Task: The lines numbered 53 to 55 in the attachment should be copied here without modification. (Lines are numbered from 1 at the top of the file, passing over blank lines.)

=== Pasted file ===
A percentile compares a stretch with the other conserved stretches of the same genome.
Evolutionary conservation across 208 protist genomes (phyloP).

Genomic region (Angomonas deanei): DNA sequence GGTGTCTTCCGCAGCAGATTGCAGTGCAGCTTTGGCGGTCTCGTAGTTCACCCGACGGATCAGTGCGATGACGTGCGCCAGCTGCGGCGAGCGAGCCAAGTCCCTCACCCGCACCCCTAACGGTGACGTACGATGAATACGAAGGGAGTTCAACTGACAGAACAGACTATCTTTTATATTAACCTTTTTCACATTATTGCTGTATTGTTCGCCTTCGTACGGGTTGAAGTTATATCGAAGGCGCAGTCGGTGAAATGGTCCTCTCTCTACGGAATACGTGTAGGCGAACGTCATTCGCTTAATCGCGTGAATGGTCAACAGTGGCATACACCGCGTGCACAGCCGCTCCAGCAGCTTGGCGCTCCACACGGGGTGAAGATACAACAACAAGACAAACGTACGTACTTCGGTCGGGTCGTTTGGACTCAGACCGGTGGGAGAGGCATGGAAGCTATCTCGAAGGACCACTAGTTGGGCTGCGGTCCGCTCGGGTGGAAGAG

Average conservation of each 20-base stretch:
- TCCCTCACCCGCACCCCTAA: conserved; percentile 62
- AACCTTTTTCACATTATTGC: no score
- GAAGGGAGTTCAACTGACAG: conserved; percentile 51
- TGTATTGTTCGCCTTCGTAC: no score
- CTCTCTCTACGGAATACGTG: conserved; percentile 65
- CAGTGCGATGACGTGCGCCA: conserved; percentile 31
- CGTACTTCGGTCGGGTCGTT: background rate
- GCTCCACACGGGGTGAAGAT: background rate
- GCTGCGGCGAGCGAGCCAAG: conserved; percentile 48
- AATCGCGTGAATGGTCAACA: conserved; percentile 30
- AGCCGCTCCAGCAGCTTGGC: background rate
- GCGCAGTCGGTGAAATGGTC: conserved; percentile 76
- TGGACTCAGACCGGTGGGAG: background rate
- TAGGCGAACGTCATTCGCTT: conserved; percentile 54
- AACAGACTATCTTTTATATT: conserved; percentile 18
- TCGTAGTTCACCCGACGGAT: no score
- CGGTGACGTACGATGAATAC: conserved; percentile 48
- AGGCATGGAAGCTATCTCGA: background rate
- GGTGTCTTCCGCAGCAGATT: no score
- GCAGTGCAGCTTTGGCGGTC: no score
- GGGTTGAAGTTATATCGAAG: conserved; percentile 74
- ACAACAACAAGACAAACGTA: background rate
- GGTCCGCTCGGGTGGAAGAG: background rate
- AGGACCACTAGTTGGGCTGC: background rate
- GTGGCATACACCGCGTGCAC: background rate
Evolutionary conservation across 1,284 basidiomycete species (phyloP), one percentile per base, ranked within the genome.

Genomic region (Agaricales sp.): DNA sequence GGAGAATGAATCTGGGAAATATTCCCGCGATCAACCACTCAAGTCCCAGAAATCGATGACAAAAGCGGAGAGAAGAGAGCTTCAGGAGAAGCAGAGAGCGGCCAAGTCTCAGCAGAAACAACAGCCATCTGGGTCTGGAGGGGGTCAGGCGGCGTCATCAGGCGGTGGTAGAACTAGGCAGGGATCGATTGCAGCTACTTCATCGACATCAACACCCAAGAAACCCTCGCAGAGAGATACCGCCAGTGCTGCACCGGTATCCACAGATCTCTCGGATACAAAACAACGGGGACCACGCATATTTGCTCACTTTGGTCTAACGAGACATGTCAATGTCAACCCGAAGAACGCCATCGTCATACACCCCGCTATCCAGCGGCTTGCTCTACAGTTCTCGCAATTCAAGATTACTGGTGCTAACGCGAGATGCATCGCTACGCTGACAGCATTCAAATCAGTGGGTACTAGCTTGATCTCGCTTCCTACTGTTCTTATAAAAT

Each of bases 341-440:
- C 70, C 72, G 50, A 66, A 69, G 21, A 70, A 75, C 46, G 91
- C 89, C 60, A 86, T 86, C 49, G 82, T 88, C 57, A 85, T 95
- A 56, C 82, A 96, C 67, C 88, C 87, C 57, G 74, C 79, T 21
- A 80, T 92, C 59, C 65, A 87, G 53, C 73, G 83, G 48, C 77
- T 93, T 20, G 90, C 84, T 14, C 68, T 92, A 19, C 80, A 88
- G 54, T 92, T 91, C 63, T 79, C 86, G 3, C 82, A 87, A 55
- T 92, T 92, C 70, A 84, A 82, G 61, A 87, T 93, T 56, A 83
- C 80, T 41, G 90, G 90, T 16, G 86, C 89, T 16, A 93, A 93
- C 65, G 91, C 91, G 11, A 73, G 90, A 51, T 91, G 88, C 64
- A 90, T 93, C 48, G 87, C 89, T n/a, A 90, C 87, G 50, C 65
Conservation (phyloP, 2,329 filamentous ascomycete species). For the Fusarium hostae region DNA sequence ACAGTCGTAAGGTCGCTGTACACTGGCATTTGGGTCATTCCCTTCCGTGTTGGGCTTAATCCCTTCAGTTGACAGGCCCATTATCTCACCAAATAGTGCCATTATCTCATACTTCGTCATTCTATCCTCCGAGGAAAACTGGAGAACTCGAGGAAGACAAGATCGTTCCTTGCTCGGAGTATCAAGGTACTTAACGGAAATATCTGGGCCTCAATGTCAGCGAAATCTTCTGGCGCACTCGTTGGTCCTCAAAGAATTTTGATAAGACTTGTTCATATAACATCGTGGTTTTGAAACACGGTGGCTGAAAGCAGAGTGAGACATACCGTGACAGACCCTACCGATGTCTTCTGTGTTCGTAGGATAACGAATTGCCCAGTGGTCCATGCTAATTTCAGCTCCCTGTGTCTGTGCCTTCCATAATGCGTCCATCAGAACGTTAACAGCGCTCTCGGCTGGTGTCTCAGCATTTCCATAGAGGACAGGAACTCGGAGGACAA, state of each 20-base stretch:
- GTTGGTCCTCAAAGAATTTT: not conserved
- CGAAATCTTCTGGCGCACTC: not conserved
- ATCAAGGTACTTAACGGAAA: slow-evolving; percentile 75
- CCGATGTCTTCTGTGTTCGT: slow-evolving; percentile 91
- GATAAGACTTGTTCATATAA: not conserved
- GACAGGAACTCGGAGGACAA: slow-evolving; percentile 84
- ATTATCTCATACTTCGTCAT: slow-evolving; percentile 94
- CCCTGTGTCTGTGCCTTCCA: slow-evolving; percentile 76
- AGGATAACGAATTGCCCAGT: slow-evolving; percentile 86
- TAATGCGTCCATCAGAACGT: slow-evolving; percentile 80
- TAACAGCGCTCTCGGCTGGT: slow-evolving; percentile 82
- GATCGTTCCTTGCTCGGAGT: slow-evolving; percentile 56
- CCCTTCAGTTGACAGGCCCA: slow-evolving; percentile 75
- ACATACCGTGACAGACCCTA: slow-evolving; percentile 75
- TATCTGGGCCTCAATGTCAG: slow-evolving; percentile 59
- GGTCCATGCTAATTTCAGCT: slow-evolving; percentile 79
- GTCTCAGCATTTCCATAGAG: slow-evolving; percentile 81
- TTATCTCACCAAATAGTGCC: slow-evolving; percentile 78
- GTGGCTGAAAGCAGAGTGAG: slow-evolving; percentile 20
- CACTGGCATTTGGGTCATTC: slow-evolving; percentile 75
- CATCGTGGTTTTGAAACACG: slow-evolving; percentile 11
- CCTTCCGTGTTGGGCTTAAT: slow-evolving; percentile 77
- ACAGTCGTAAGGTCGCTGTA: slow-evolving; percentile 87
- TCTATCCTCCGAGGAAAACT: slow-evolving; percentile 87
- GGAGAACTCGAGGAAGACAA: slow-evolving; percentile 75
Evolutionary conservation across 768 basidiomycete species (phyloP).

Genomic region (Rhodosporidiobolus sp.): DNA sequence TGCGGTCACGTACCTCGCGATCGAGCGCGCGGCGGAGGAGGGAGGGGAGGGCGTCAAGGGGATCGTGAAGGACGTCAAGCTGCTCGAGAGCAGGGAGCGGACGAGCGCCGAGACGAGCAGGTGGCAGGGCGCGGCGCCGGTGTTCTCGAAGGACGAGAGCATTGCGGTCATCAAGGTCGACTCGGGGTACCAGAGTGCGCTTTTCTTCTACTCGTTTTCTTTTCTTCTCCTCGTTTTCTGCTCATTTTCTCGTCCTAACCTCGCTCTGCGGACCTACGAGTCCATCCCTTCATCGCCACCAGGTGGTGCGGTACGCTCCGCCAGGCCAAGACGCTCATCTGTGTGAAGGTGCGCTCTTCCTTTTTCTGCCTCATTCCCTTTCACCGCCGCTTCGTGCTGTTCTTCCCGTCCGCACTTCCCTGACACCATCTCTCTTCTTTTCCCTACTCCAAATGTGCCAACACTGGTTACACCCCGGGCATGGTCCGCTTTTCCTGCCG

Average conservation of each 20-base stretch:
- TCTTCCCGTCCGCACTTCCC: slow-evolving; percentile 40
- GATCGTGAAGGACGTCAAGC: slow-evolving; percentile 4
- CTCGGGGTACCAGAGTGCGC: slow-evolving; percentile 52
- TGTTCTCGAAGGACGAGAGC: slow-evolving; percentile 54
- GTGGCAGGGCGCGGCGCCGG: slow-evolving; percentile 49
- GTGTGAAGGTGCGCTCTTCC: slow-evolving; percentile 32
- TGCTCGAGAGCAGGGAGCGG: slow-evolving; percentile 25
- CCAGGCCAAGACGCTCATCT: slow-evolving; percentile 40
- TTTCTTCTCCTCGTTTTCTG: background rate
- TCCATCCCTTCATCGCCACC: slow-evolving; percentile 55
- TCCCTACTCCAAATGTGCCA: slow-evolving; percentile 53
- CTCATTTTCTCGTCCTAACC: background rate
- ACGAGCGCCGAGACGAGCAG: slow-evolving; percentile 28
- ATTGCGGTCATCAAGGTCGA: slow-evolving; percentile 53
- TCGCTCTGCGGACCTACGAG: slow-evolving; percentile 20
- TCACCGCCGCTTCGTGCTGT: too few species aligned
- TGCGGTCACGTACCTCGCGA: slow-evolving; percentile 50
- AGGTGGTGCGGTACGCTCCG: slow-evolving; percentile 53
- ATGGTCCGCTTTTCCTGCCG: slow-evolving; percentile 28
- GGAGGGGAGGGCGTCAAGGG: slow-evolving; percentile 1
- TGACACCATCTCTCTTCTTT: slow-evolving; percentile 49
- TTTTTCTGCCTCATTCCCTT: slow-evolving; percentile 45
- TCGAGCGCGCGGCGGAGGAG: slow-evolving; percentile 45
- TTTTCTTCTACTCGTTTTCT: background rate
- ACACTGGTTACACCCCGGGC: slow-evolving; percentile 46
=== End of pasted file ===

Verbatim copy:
- TAATGCGTCCATCAGAACGT: slow-evolving; percentile 80
- TAACAGCGCTCTCGGCTGGT: slow-evolving; percentile 82
- GATCGTTCCTTGCTCGGAGT: slow-evolving; percentile 56